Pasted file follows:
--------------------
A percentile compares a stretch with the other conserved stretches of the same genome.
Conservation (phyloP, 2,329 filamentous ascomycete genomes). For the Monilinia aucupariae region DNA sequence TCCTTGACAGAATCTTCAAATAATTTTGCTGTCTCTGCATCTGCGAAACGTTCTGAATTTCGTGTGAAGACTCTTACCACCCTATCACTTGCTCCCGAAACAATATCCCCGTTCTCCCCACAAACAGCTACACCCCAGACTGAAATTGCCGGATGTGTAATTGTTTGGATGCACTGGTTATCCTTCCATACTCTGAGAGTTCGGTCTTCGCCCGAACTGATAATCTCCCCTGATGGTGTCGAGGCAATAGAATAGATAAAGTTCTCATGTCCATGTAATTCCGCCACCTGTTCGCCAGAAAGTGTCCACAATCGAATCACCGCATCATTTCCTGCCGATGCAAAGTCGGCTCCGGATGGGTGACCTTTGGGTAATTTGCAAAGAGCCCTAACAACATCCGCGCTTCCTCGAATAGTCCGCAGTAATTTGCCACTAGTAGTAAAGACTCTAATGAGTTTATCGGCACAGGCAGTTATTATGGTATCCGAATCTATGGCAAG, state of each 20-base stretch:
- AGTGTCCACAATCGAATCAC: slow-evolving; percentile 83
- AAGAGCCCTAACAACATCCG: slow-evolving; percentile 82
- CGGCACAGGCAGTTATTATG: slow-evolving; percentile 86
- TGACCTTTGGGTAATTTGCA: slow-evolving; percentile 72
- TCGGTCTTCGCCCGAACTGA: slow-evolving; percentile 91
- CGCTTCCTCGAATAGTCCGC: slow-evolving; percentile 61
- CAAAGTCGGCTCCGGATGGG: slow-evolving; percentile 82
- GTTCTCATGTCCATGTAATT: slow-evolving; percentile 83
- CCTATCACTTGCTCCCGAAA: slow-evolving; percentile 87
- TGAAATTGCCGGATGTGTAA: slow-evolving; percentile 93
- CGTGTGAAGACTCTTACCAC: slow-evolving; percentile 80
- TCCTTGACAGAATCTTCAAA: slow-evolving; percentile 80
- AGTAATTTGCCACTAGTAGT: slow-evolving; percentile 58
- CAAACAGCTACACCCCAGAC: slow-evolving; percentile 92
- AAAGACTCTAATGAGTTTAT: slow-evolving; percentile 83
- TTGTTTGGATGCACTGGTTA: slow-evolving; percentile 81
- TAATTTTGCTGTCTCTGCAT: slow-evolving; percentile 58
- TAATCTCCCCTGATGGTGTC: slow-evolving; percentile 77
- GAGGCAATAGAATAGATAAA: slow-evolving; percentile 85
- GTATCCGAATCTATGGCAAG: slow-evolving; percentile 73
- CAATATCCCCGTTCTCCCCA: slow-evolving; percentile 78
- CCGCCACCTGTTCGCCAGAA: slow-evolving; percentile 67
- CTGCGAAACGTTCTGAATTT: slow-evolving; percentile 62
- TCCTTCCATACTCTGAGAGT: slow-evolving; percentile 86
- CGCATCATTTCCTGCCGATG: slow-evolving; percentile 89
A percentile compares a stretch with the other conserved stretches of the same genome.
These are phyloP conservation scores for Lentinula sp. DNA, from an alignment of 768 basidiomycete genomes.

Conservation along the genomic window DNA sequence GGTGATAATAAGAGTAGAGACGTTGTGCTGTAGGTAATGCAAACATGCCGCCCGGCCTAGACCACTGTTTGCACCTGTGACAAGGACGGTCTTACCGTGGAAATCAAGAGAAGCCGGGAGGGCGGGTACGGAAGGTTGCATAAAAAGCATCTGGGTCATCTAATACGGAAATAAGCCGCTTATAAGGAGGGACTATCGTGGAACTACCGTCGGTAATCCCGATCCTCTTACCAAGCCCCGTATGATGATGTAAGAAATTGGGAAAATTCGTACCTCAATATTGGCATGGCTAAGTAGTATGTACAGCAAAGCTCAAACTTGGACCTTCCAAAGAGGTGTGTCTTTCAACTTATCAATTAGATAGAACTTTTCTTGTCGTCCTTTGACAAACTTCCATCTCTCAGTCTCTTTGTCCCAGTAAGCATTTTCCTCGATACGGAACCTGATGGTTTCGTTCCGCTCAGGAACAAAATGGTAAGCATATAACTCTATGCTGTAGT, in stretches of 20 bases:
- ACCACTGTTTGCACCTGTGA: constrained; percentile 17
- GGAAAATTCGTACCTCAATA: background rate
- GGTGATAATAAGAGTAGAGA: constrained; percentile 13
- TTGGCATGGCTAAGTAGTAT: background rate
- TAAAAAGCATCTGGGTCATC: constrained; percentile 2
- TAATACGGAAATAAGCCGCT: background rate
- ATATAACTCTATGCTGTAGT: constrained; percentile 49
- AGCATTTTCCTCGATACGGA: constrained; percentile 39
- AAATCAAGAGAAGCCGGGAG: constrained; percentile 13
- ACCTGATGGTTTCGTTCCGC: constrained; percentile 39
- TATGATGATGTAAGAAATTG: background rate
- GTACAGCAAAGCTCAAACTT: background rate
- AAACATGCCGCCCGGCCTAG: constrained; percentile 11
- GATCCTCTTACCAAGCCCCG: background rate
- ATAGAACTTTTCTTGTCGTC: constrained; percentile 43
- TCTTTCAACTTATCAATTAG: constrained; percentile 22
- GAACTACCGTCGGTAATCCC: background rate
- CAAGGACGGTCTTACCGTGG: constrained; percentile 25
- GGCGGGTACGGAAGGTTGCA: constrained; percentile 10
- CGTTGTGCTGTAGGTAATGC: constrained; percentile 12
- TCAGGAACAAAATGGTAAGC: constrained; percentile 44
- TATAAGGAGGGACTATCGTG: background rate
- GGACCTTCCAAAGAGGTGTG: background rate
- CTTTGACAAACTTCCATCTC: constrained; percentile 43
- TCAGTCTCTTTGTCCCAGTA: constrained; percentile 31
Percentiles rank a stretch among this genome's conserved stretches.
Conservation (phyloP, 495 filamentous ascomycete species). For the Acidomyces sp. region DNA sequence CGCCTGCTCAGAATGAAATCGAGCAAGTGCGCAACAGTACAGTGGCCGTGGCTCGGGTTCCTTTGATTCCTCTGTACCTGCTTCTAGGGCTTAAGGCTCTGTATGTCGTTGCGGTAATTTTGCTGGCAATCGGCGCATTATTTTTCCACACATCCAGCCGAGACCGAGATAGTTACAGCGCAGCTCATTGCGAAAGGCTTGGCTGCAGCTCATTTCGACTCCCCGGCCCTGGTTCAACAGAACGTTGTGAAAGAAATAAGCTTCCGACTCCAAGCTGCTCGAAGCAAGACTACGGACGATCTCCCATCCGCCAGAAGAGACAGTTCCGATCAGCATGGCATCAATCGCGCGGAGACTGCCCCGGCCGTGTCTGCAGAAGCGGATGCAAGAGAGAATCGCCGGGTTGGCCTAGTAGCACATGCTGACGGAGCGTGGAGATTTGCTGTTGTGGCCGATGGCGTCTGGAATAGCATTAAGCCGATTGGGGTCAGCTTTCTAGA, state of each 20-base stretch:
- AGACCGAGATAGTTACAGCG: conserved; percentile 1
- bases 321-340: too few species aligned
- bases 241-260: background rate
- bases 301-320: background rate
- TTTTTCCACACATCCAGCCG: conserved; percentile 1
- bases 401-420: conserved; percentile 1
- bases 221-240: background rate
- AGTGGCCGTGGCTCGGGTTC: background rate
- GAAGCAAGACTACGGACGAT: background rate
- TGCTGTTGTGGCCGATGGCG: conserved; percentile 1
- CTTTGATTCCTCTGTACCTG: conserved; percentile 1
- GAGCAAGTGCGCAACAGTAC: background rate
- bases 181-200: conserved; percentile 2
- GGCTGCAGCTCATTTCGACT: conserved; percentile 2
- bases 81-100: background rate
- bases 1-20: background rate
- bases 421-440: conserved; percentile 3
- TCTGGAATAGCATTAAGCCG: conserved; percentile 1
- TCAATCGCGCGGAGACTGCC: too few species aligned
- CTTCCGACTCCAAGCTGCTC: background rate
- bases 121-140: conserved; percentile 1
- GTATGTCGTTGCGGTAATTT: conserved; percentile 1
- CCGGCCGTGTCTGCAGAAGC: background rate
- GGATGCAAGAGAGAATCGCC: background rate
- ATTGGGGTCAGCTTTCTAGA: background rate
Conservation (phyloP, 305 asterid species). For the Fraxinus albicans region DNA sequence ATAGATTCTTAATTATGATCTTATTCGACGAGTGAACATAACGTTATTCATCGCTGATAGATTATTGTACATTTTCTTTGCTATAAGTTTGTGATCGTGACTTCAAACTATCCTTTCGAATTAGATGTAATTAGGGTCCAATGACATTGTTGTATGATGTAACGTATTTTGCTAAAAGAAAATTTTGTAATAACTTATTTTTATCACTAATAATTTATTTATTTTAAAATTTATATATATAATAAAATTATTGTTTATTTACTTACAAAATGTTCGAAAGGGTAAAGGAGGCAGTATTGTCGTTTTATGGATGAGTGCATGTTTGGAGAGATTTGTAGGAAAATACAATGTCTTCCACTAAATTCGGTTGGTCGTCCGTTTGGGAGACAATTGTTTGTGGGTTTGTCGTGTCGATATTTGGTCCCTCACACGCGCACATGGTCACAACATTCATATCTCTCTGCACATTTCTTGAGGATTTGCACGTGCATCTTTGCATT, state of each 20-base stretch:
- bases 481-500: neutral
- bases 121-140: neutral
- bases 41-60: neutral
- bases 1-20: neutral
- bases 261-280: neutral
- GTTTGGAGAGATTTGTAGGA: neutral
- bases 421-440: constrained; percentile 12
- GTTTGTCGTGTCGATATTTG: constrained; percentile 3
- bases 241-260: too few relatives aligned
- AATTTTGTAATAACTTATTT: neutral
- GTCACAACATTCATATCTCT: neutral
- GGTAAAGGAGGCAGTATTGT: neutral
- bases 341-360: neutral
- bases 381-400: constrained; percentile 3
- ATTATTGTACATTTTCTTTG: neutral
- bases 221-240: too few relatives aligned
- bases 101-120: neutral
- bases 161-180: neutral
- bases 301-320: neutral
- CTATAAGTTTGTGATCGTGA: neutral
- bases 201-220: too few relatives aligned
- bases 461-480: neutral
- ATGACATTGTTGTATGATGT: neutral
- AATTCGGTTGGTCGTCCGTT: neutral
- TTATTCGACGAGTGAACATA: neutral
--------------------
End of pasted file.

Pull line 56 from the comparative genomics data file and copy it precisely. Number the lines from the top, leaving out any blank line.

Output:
Percentiles rank a stretch among this genome's conserved stretches.